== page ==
There is an answer on the Kaggle question board here by Dr. Fuzzy:

`You can assess a total miss-classification szenario by plugging zero-probs in the log-loss function (here sklearn log-loss): LL Count Class 3.31035117 15294 toxic 0.34523409 1595 severe_toxic 1.82876664 8449 obscene 0.10346200 478 threat 1.70495856 7877 insult 0.30410902 1405 identity_hate For some classes the possible LL for total miss-classification is really low. In this range gradients might no longer provide meaningful directions. Another point is that most log-loss implementations use clipping for probs near 0. This will play in here as well. `

I understand this person is saying "if you never predict the class 'toxic', then what is the log loss?" And the answer is 3.31035117. My question is: how can you possibly get a non-infinite answer?

As far as I know, sklearn's logloss function is binary crossentropy.

The binary crossentropy function is (for a single label):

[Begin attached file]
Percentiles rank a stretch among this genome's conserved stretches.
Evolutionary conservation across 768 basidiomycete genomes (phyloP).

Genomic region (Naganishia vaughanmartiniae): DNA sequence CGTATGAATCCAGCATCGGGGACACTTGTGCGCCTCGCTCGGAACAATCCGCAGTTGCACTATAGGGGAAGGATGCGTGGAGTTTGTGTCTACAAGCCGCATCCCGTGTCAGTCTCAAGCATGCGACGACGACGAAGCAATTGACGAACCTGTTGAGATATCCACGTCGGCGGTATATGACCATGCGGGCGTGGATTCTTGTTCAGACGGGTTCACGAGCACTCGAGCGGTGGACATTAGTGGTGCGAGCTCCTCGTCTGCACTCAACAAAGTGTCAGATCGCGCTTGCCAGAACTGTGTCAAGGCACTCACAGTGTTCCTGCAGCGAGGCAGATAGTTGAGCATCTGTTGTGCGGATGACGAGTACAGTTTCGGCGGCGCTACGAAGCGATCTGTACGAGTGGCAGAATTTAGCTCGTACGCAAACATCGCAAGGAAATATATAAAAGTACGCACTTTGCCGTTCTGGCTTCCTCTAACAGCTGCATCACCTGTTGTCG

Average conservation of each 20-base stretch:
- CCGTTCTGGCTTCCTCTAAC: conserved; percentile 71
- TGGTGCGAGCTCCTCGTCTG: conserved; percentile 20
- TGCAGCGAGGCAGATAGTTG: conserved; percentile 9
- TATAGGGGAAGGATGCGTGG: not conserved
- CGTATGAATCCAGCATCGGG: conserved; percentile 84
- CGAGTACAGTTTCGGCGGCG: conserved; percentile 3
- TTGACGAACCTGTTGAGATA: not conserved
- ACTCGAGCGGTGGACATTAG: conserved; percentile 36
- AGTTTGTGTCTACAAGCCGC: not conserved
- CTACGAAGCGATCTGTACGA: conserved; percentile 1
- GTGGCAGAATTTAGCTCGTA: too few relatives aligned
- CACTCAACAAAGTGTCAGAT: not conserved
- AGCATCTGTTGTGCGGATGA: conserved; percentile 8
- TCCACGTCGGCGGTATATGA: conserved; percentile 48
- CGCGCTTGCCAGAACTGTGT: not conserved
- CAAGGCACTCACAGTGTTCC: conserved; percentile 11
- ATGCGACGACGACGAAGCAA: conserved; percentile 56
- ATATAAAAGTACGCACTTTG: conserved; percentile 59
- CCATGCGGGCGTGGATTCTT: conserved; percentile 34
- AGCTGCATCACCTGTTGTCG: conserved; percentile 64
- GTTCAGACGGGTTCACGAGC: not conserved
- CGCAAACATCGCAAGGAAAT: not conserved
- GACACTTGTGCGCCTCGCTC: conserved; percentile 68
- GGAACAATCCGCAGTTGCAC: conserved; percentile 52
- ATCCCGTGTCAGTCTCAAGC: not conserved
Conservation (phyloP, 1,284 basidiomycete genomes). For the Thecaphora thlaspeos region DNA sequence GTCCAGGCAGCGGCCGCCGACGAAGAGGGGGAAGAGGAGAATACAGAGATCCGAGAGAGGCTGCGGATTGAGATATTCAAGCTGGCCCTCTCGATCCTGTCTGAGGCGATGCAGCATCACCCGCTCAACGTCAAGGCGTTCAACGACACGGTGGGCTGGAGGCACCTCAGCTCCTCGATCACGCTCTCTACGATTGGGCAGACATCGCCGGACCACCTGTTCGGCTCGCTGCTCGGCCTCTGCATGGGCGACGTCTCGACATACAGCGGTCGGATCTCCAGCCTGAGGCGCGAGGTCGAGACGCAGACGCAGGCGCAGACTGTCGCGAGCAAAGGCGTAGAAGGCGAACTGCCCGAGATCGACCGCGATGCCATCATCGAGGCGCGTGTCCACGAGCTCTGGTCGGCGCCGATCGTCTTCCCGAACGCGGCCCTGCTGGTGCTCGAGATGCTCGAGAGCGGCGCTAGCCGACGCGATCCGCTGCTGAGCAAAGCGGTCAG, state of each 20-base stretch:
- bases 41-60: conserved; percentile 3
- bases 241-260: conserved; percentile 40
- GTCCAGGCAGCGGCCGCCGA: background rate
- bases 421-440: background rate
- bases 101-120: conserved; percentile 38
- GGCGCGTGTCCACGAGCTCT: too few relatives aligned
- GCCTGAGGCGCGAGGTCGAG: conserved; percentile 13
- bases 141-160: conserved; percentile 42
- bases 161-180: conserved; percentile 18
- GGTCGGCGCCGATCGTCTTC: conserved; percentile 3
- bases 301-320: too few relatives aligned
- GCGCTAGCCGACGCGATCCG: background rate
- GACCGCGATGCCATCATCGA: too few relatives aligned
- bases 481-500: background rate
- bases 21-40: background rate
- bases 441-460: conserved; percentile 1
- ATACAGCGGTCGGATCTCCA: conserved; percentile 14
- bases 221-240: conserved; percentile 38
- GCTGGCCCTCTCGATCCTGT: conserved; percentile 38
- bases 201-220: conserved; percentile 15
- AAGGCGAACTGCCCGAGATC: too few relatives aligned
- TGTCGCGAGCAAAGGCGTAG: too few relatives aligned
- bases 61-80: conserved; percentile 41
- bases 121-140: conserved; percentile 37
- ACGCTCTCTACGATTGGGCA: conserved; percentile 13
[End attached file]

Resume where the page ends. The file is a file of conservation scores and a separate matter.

-( ylog(p) + (1-y)log(1-p) )

If the label is "toxic" (y=1), but we associate that with probability 0 (p=0), we should get:

-( 1log(0) + (1-1)log(1-0) ) = -( -inf + 0 ) = inf

Why are we not getting infinity here?

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#### Best Answer

As Dr. Fuzzy points out sklearn's log-loss uses clipping. This implies that it isn't putting a 0 in for $p$, but rather some small epsilon value. This is put in to avoid the infinities/weirdness associated with probability 0/1 that you noted.

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